Whether your bathroom is big or small, luxurious or utilitarian, it still can be a challenge to choose the right accessories, décor and functional items when remodeling this room. In this case, size really does matter – the area you have to work with will set the stage for most of the major decisions. Once you’ve decided on the toilet, tub and shower, next comes the bathroom sink.
Beyond serving as a wash station, your bathroom sink and countertop area also serves as a holding surface for soaps, hair care products, shaving gear and other toiletries. Before choosing a sink, it’s important to determine how much countertop space is needed, and whether you need any cabinet storage underneath. Then it’s on to the fun stuff…
To help you get started on choosing a sink for your bathroom remodel, we’ve put together a simple guide:
Types of Sinks
Top Mount Sink: Also called a drop-in sink, the top mount sink is set down into a pre-cut hole in the countertop, and overlaps it slightly when in place. Although it can be made of many different materials, vitreous china (porcelain) is one of the most common. This type of sink can be used with just about any kind of countertop product.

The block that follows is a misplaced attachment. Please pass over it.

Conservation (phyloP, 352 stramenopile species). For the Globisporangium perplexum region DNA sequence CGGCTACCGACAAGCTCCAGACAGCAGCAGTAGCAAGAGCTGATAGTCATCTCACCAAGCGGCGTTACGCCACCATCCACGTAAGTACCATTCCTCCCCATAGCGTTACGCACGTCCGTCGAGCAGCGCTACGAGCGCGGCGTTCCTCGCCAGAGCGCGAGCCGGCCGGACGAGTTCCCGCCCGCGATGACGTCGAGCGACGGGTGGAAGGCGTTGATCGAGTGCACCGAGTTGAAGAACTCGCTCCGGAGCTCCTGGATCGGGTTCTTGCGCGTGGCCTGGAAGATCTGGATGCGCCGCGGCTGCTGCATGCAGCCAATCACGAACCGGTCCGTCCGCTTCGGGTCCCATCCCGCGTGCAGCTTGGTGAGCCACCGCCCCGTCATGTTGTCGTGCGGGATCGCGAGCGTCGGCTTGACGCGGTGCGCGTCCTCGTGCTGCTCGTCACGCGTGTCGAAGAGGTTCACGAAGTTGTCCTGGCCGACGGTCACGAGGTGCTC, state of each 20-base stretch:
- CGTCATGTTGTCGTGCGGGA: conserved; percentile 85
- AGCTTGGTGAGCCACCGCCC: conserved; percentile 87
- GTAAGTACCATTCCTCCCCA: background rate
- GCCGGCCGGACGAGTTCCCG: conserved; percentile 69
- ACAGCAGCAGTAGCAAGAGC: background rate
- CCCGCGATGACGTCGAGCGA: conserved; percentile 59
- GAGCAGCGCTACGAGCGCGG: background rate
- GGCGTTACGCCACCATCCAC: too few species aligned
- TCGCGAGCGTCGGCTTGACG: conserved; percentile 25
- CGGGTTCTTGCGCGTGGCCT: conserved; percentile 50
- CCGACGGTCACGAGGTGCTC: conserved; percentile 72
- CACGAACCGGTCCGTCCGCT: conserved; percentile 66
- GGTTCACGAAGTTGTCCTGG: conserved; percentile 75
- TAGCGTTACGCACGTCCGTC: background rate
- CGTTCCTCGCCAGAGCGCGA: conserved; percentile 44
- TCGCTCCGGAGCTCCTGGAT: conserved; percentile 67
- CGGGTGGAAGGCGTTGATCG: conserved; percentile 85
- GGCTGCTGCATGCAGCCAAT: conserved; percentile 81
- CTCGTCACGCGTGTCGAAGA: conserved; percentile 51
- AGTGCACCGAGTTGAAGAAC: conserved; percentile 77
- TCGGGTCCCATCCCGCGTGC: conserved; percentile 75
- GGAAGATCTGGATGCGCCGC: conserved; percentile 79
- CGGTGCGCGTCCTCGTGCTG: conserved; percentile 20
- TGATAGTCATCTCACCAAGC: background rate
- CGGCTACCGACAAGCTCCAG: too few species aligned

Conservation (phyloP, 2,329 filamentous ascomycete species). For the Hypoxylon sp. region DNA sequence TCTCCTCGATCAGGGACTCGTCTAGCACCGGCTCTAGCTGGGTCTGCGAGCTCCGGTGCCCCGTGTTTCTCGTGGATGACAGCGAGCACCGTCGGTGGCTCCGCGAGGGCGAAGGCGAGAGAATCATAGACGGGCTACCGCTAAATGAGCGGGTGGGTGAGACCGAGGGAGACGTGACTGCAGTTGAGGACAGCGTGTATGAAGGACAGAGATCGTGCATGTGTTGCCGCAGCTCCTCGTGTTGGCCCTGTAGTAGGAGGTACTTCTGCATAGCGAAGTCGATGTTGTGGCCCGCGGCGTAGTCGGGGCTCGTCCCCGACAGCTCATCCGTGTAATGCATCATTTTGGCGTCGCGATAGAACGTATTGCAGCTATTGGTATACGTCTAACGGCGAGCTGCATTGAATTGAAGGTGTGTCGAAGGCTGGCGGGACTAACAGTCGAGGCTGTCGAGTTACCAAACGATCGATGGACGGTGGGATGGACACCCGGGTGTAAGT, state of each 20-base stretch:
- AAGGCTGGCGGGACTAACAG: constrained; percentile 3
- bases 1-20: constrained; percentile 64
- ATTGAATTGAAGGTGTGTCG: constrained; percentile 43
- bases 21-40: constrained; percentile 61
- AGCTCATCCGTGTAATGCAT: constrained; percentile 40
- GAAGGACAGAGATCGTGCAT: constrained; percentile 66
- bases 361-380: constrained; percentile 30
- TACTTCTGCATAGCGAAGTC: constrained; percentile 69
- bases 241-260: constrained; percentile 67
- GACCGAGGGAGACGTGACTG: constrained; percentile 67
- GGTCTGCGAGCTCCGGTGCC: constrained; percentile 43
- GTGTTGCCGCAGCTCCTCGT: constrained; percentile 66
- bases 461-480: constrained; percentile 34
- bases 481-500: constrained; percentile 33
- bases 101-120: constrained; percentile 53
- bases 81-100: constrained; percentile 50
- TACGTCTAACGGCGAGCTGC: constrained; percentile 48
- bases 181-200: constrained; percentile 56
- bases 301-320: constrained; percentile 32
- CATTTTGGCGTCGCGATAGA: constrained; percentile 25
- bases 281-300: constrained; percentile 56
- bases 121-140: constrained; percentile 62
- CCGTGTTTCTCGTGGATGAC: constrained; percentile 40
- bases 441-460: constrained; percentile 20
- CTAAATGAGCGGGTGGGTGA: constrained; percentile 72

Under Mount Sink: Under mount sinks are put into place from below, with the faucet and handles either mounted on the wall or installed in the countertop itself. This type of sink sits below the countertop surface, and is often used with solid granite countertops. It cannot be used with tile surfaces.
Wall Mounted Sink: Frequently found in older homes, the wall mounted sink has a small surface, exposed pipes and no floor support. Because it’s mounted directly to the wall and doesn’t take up any floor space, it’s great for small bathrooms.
Vessel Sink: Resembling a wash basin that sits above the countertop surface, vessel sinks have surged in popularity over the past few years, and come in a wide range of styles and materials. This is a great choice if you really want to make a design statement in your bathroom. Tempered glass, stainless steel, porcelain, stone and art glass are just a few of the attractive materials available. The downside? Because they sit higher than a traditional sink, vessel sinks might present a challenge for kids.
Pedestal Sink: Another good choice for a small bathroom or half bath is the graceful pedestal sink. Its floor mounted base design gives a classic look, but it has very little sink top space and doesn’t allow for any storage underneath. But, over-the-sink shelving and a hallway linen closet can solve those issues.
Trough Sink: Many bathrooms have enough room for double sinks, but if you’re looking for something different, consider installing a trough sink. It’s just as it sounds – a long, wide rectangle trough that serves both faucets. You’ll lose a bit of counter space in the middle, but gain a unique look for your new bathroom.
For more ideas on choosing the right sink for your bathroom remodeling, call or visit your local home improvement contractor.